What immediately comes to mind when I think about cycling in Utrecht is biking through/under the Domtoren. The fact that that such a magnificent structure—about 700 years old and standing more than a hundred meters high—can be cycled through is absolutely remarkable. Where else on Earth can one ride a bike through such an old, ornate building?
Tekst: Pete Jordan
In Amsterdam, of course, stands another grand, monumental building—the Rijksmuseum—with an incredible passageway bike path.
But while the Domtoren passageway was constructed as the grand entryway to a monumental building and then later—after the collapse of part of the Dom building in 1674—was eventually transformed into a thoroughfare, the Rijksmuseum passageway was constructed as a thoroughfare and then, for the past century, Rijksmuseum officials have lobbied (unsuccessfully) to transform it into the grand entryway to a monumental building.
For years the Domtoren passageway was largely the domain of pedestrians. In 1889, the first horse-drawn trams began running through it. This lasted until horse-drawn trams were replaced by electric ones in 1907.
Tram line #2 ran through the passageway until 1938, when the city’s tram network was dismantled and the service replaced with busses. Tram line #2 was succeeded by bus line #2.
During the many decades that the bus ran through the Domtoren passageway, cycling was prohibited. Thus the Domtoren as a bike path is actually a relatively recent phenomenon.
What’s curious about the Domtoren passageway is how many cyclists heading from Servetstraat to Domstraat/Voetiusstraat elect to not cycle straight through the building. Instead they turn and cycle around the building. Of one hundred cyclists biking up Servetstraat towards the Domtoren, 38 of them declined the opportunity to cycle through the grand structure making instead a detour around the building.
The question begs: Why do so many cyclists bypass this magnificent cycling opportunity?
1) Too many pedestrians
Indeed, the foot traffic in the passageway can hinder cycling through it. But the detour route on the Domplein can also be crowded with pedestrians (especially since so much café terrace space now occupies what used to be the roadway). And besides, many cyclists have no such qualms about poking their way through the pedestrians.
2) The legacy of a century of public transportation usage
For so long, cyclists were not allowed to cycle through the passageway because there was simply not enough room to accommodate both the public transportation vehicles and the bikes. The below photo—a still from a 1917 film shot from atop a tram—shows a cyclist coming from Severtstraat avoiding the approaching tram by bypassing the passageway.
As a result of this legacy, it’s possible that a lasting effect is that cyclists who were so used to biking around the Domtoren continue to do so even though the ban has been lifted.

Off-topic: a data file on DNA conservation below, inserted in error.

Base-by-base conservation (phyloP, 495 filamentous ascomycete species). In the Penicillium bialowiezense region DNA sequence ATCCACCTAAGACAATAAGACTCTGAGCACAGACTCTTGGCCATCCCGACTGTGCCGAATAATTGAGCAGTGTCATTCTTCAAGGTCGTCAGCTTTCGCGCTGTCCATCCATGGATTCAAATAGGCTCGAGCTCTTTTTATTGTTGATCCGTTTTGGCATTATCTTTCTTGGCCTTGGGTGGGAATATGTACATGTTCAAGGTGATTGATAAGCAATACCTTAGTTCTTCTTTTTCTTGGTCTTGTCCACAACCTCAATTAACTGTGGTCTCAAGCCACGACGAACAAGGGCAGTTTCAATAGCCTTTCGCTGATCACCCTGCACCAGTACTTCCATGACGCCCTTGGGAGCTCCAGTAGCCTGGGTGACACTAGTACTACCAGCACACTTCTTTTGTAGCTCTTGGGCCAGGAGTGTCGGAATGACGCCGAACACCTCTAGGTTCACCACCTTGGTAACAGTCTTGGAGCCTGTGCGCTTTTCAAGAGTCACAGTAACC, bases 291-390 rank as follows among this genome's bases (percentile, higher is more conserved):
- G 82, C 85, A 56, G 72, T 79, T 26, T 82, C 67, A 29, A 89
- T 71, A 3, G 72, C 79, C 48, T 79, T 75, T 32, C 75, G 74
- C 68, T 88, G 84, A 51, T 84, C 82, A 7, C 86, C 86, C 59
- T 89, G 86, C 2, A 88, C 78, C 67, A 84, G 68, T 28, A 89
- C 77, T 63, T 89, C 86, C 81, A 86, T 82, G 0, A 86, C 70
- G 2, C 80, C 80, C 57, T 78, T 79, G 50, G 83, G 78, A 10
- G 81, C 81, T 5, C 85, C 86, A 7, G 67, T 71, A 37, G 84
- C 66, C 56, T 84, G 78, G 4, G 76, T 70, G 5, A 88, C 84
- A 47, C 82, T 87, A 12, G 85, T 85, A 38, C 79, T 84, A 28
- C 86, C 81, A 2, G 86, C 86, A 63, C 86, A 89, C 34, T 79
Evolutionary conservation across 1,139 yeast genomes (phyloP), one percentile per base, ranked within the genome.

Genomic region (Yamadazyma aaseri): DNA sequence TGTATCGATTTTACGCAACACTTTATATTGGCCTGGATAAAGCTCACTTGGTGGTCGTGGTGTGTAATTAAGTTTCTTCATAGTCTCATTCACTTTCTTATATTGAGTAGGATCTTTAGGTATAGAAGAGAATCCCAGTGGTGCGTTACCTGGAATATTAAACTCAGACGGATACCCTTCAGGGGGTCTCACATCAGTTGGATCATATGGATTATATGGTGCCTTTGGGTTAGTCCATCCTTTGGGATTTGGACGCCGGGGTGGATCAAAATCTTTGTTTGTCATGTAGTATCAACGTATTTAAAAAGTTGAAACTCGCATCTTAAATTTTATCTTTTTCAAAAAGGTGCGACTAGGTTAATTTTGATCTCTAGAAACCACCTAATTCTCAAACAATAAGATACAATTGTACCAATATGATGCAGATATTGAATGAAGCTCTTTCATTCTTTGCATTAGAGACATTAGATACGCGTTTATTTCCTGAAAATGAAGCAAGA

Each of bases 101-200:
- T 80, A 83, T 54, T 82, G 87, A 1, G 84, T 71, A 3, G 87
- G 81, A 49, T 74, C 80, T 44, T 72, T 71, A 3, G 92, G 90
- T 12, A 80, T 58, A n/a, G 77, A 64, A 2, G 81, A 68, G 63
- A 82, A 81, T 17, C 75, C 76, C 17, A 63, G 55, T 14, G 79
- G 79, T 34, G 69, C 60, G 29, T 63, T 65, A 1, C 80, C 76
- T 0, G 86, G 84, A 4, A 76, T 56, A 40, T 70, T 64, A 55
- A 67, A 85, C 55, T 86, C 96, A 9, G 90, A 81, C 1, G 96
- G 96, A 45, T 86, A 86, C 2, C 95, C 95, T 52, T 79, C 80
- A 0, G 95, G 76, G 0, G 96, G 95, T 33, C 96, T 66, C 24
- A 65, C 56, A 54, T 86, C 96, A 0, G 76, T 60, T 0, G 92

It’s hard to imagine this really having such a lasting effect. Take, for example, the case of the Rijksmuseum passageway. For nine years the Rijksmuseum passageway was closed and cyclists had to follow detours around the building. Since the Rijksmuseum passageway reopened in 2013, it’s hard to imagine (or even see) many or any cyclists opting to go around that building instead of through it.
3) Wind tunnel
The Domtoren is remarkably efficient at catching the wind and funneling it through the passageway. The cyclist pictured below is bent over his handlebars as he pedals into the wind. Do some cyclists avoid this hazard by keeping clear of the passageway?
4) The Utrechtse Studenten Corps urban legend
Once upon a time a UTC member was entering (or exiting) the passageway when a member of a rival student organization leaped from the Domtoren. The rival landed on the USC’er—and survived. The USC’er did not. If the legend is to be believed.
For this reason, USC bans members from using the passageway. And indeed, a large number of those cyclists who detour around the Domtoren appear to be students.
While no record exists of any such incident ever occurring, suicide is routinely committed by people leaping from the Domtoren (four cases in the past six years). But here’s the thing: while detouring around the building may make USC’ers feel safer against falling bodies, actually the route they follow is still within the line of fire of someone leaping from above. In fact, it could be argued, that those taking the detour spend more time in the danger zone than if they had just zipped through the passageway.
In 2012, USC members who ran the Utrecht Marathon received special permission to avoid running through the Domtoren. With the Tour de France route leading passing under the Domtoren, will any of the Dutch riders also seek a special dispensation?
Toen schrijver Pete Jordan(1966) vanuit San Francisco naar Amsterdam verhuisde, liep hij meteen tegen de Nederlandse fietscultuur aan, letterlijk: al bij zijn eerste stappen in de stad reed een van de vele fanatieke fietsers hem omver. Hij raakte gefascineerd door de eindeloze stoet tweewielers in de stad en besloot een diepe duik te nemen in de historie van deze oer-Hollandse gewoonte. Zijn ervaringen als buitenlandse fietser in Nederland verzamelde Jordan in het boek De fietsrepubliek. Van de zwangere vrouwen tot fietsende nonnen, van de handelaren in gestolen fietsen tot de fietsenvissers die fietsen uit de grachten halen. Het resultaat is een unieke blik op een voor ons zo alledaagse bezigheid.